Pop-up opportunity: why temporary formats will be key to unlocking tomorrow’s retail world, says Green Room


It goes without saying that the appetite to plan for and invest in permanent retail projects has been temporarily stunted. But billions of consumer brains across the globe are craving exciting, new, in-real-life experiences due to a serious lack of stimulus so far this year.

As soon as normality starts to creep back into life, pop-ups will be perfectly positioned to achieve brand growth while treading carefully into the future.

Green Room has identified where the opportunities lie:

  • To bring communities together and make your brand central to their experience
  • To use bookings-only or invitation-only for hygiene and exclusivity
  • To dream big, surprising and exciting consumers
  • To drive loyalty by proving that you care beyond the point of sale
  • To prove your sustainability credentials
  • To use temporary formats to give consumers the moment they’ve missed 
  • To use low-risk temporary formats to test new technologies at retail

Opportunity 1

To make your brand central to online and offline communities through pop-up spaces designed to bring people together. So, why now? There’s a renewed strength in local communities, and the number of online communities built on shared passions is growing thick and fast.


E-commerce fashion app Depop invited 50 of its best sellers to set up shop in its temporary space on Broadway, NY. The two-day event was a physical version of their online marketplace targeted at a Gen Z community of fashion entrepreneurs.

There were workshops, art installations and talks on key issues like sustainability and activism, all of which helped to cement Depop as being of core importance to their audience.


Jacamo’s pop-up pub in London was an interesting social experiment by the men’s clothing brand. It offered a ‘safe space’ for men to discuss their issues, and to get a sense of what the 2020 man would be. Men could claim a drink on the house, listen to live music, get a free trim from the in-house barber, or speak to one of the stylists in residence. It even featured celebrity visitors, including Freddie Flintoff.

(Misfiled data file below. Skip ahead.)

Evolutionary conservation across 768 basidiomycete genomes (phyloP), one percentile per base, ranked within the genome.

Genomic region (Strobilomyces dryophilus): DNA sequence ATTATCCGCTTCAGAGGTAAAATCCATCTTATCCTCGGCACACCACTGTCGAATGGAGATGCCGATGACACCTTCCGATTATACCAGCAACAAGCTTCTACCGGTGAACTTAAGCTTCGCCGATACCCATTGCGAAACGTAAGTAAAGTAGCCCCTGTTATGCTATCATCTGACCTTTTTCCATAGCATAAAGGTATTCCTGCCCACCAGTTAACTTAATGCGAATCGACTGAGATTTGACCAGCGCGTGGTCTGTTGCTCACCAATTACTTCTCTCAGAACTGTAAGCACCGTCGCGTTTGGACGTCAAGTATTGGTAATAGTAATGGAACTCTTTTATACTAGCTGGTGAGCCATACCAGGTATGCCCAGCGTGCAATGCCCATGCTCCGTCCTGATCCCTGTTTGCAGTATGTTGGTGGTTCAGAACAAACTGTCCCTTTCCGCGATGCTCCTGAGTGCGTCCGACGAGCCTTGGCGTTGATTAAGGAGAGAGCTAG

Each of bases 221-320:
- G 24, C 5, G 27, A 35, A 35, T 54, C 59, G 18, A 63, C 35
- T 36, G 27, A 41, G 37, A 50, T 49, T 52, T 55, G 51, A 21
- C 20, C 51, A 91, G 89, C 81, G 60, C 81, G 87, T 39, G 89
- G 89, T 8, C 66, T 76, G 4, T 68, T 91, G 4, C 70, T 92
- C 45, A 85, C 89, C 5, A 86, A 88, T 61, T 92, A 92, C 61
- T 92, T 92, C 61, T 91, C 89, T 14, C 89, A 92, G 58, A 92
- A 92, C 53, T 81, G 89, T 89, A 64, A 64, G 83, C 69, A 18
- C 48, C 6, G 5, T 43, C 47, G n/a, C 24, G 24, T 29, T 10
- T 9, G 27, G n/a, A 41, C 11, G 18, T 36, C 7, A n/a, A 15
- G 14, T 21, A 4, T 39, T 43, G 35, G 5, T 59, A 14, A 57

Promoting creative diversity, in 2019, American designer Virgil Abloh (artistic director of Louis Vuitton menswear and founder of Milan streetwear brand Off-White), partnered on a Chicago pop-up for Nike’s experimental retail division NikeLab – a workshop space for mentoring 10 young Chicagoans, which also sold some rare product and held free, bookable events.

Opportunity 2

To use bookings-only and invitation-only pop-ups for hygiene purposes and to reward your biggest, most loyal fans. Whether social distancing measures are in place or not, millions will still be reluctant to visit your stores.


LEGO launched an art gallery pop-up this year in London. It was a celebration of LEGO’s heritage, which featured an exclusive collectable wooden model (LEGO began by making wooden toys in Denmark in the 1930s). The pop-up was hugely popular and operated with 30-minute reservable slots. Many retail experts think bookable, exclusive experiences will play a big part in the future of retail.


NARS created an actor-led, bookings-only pop-up event to promote their Climax Mascara. The House of Climax featured sensorial rooms inspired by the mascara that include mirrored walls and surprise performances, all of which created an exclusive-feeling event for their biggest fans.

Opportunity 3